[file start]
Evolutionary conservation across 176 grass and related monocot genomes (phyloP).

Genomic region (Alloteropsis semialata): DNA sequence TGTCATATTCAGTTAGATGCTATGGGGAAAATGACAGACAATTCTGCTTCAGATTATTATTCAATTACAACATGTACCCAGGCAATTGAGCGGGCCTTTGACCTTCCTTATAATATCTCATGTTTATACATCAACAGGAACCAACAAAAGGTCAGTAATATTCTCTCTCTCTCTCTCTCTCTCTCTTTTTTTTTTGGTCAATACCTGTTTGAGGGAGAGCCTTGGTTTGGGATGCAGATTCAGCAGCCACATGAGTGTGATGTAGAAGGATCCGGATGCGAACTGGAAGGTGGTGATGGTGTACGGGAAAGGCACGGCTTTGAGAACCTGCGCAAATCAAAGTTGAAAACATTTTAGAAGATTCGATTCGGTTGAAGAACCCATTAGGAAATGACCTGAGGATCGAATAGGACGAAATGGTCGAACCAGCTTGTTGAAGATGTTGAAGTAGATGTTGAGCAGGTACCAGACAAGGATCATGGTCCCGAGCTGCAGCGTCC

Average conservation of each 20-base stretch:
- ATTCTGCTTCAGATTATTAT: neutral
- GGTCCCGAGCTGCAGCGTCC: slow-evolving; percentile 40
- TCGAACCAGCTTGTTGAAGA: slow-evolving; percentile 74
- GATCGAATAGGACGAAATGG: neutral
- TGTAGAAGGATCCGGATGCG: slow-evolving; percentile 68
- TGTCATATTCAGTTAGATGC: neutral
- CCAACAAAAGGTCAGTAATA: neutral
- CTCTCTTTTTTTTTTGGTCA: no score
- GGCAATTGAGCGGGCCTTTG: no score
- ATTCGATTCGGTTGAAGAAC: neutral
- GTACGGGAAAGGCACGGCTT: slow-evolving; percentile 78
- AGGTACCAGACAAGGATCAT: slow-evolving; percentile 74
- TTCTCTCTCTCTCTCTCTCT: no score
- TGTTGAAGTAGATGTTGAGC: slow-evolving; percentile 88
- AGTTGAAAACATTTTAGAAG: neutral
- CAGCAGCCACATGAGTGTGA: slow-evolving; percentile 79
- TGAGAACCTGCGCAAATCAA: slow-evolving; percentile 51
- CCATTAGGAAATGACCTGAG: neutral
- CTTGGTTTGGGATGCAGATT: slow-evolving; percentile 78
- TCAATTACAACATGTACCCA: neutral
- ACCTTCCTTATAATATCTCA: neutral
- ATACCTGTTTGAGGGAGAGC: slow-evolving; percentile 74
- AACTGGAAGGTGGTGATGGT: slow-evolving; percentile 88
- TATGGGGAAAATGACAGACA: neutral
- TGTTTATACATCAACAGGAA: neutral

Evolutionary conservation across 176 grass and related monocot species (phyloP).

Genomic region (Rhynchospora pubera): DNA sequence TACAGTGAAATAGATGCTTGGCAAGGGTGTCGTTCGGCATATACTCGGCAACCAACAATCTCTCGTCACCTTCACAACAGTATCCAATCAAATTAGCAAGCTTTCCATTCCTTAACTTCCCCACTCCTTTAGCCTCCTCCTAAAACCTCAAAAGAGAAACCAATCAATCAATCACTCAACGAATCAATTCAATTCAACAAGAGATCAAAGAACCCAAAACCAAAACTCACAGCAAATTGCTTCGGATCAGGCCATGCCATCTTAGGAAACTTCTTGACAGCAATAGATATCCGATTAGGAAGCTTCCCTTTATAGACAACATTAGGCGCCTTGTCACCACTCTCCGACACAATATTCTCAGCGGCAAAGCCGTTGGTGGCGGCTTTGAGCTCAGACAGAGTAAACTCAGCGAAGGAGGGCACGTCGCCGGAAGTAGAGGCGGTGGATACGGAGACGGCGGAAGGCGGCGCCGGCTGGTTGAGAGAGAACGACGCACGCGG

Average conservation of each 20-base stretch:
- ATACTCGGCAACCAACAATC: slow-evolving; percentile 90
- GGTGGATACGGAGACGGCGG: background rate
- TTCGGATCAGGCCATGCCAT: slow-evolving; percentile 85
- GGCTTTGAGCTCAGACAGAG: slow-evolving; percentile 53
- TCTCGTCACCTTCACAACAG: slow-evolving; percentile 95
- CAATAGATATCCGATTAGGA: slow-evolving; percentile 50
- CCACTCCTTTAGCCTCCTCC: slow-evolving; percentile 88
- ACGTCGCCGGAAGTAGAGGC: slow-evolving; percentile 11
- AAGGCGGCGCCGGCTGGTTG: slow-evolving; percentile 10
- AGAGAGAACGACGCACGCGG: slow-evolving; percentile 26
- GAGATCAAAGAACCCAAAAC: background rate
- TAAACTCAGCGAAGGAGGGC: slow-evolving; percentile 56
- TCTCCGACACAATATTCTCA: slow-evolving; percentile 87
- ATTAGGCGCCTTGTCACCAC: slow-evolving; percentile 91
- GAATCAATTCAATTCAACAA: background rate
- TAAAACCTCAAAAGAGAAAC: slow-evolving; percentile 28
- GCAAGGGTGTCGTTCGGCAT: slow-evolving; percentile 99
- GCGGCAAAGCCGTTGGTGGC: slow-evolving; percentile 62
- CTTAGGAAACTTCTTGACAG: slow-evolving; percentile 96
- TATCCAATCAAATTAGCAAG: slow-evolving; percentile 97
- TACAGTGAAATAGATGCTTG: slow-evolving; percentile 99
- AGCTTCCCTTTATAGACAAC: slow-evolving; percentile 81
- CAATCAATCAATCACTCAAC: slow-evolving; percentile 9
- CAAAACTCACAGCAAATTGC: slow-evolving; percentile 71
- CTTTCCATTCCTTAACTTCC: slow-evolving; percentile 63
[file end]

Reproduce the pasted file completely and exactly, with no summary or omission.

Evolutionary conservation across 176 grass and related monocot genomes (phyloP).

Genomic region (Alloteropsis semialata): DNA sequence TGTCATATTCAGTTAGATGCTATGGGGAAAATGACAGACAATTCTGCTTCAGATTATTATTCAATTACAACATGTACCCAGGCAATTGAGCGGGCCTTTGACCTTCCTTATAATATCTCATGTTTATACATCAACAGGAACCAACAAAAGGTCAGTAATATTCTCTCTCTCTCTCTCTCTCTCTCTTTTTTTTTTGGTCAATACCTGTTTGAGGGAGAGCCTTGGTTTGGGATGCAGATTCAGCAGCCACATGAGTGTGATGTAGAAGGATCCGGATGCGAACTGGAAGGTGGTGATGGTGTACGGGAAAGGCACGGCTTTGAGAACCTGCGCAAATCAAAGTTGAAAACATTTTAGAAGATTCGATTCGGTTGAAGAACCCATTAGGAAATGACCTGAGGATCGAATAGGACGAAATGGTCGAACCAGCTTGTTGAAGATGTTGAAGTAGATGTTGAGCAGGTACCAGACAAGGATCATGGTCCCGAGCTGCAGCGTCC

Average conservation of each 20-base stretch:
- ATTCTGCTTCAGATTATTAT: neutral
- GGTCCCGAGCTGCAGCGTCC: slow-evolving; percentile 40
- TCGAACCAGCTTGTTGAAGA: slow-evolving; percentile 74
- GATCGAATAGGACGAAATGG: neutral
- TGTAGAAGGATCCGGATGCG: slow-evolving; percentile 68
- TGTCATATTCAGTTAGATGC: neutral
- CCAACAAAAGGTCAGTAATA: neutral
- CTCTCTTTTTTTTTTGGTCA: no score
- GGCAATTGAGCGGGCCTTTG: no score
- ATTCGATTCGGTTGAAGAAC: neutral
- GTACGGGAAAGGCACGGCTT: slow-evolving; percentile 78
- AGGTACCAGACAAGGATCAT: slow-evolving; percentile 74
- TTCTCTCTCTCTCTCTCTCT: no score
- TGTTGAAGTAGATGTTGAGC: slow-evolving; percentile 88
- AGTTGAAAACATTTTAGAAG: neutral
- CAGCAGCCACATGAGTGTGA: slow-evolving; percentile 79
- TGAGAACCTGCGCAAATCAA: slow-evolving; percentile 51
- CCATTAGGAAATGACCTGAG: neutral
- CTTGGTTTGGGATGCAGATT: slow-evolving; percentile 78
- TCAATTACAACATGTACCCA: neutral
- ACCTTCCTTATAATATCTCA: neutral
- ATACCTGTTTGAGGGAGAGC: slow-evolving; percentile 74
- AACTGGAAGGTGGTGATGGT: slow-evolving; percentile 88
- TATGGGGAAAATGACAGACA: neutral
- TGTTTATACATCAACAGGAA: neutral

Evolutionary conservation across 176 grass and related monocot species (phyloP).

Genomic region (Rhynchospora pubera): DNA sequence TACAGTGAAATAGATGCTTGGCAAGGGTGTCGTTCGGCATATACTCGGCAACCAACAATCTCTCGTCACCTTCACAACAGTATCCAATCAAATTAGCAAGCTTTCCATTCCTTAACTTCCCCACTCCTTTAGCCTCCTCCTAAAACCTCAAAAGAGAAACCAATCAATCAATCACTCAACGAATCAATTCAATTCAACAAGAGATCAAAGAACCCAAAACCAAAACTCACAGCAAATTGCTTCGGATCAGGCCATGCCATCTTAGGAAACTTCTTGACAGCAATAGATATCCGATTAGGAAGCTTCCCTTTATAGACAACATTAGGCGCCTTGTCACCACTCTCCGACACAATATTCTCAGCGGCAAAGCCGTTGGTGGCGGCTTTGAGCTCAGACAGAGTAAACTCAGCGAAGGAGGGCACGTCGCCGGAAGTAGAGGCGGTGGATACGGAGACGGCGGAAGGCGGCGCCGGCTGGTTGAGAGAGAACGACGCACGCGG

Average conservation of each 20-base stretch:
- ATACTCGGCAACCAACAATC: slow-evolving; percentile 90
- GGTGGATACGGAGACGGCGG: background rate
- TTCGGATCAGGCCATGCCAT: slow-evolving; percentile 85
- GGCTTTGAGCTCAGACAGAG: slow-evolving; percentile 53
- TCTCGTCACCTTCACAACAG: slow-evolving; percentile 95
- CAATAGATATCCGATTAGGA: slow-evolving; percentile 50
- CCACTCCTTTAGCCTCCTCC: slow-evolving; percentile 88
- ACGTCGCCGGAAGTAGAGGC: slow-evolving; percentile 11
- AAGGCGGCGCCGGCTGGTTG: slow-evolving; percentile 10
- AGAGAGAACGACGCACGCGG: slow-evolving; percentile 26
- GAGATCAAAGAACCCAAAAC: background rate
- TAAACTCAGCGAAGGAGGGC: slow-evolving; percentile 56
- TCTCCGACACAATATTCTCA: slow-evolving; percentile 87
- ATTAGGCGCCTTGTCACCAC: slow-evolving; percentile 91
- GAATCAATTCAATTCAACAA: background rate
- TAAAACCTCAAAAGAGAAAC: slow-evolving; percentile 28
- GCAAGGGTGTCGTTCGGCAT: slow-evolving; percentile 99
- GCGGCAAAGCCGTTGGTGGC: slow-evolving; percentile 62
- CTTAGGAAACTTCTTGACAG: slow-evolving; percentile 96
- TATCCAATCAAATTAGCAAG: slow-evolving; percentile 97
- TACAGTGAAATAGATGCTTG: slow-evolving; percentile 99
- AGCTTCCCTTTATAGACAAC: slow-evolving; percentile 81
- CAATCAATCAATCACTCAAC: slow-evolving; percentile 9
- CAAAACTCACAGCAAATTGC: slow-evolving; percentile 71
- CTTTCCATTCCTTAACTTCC: slow-evolving; percentile 63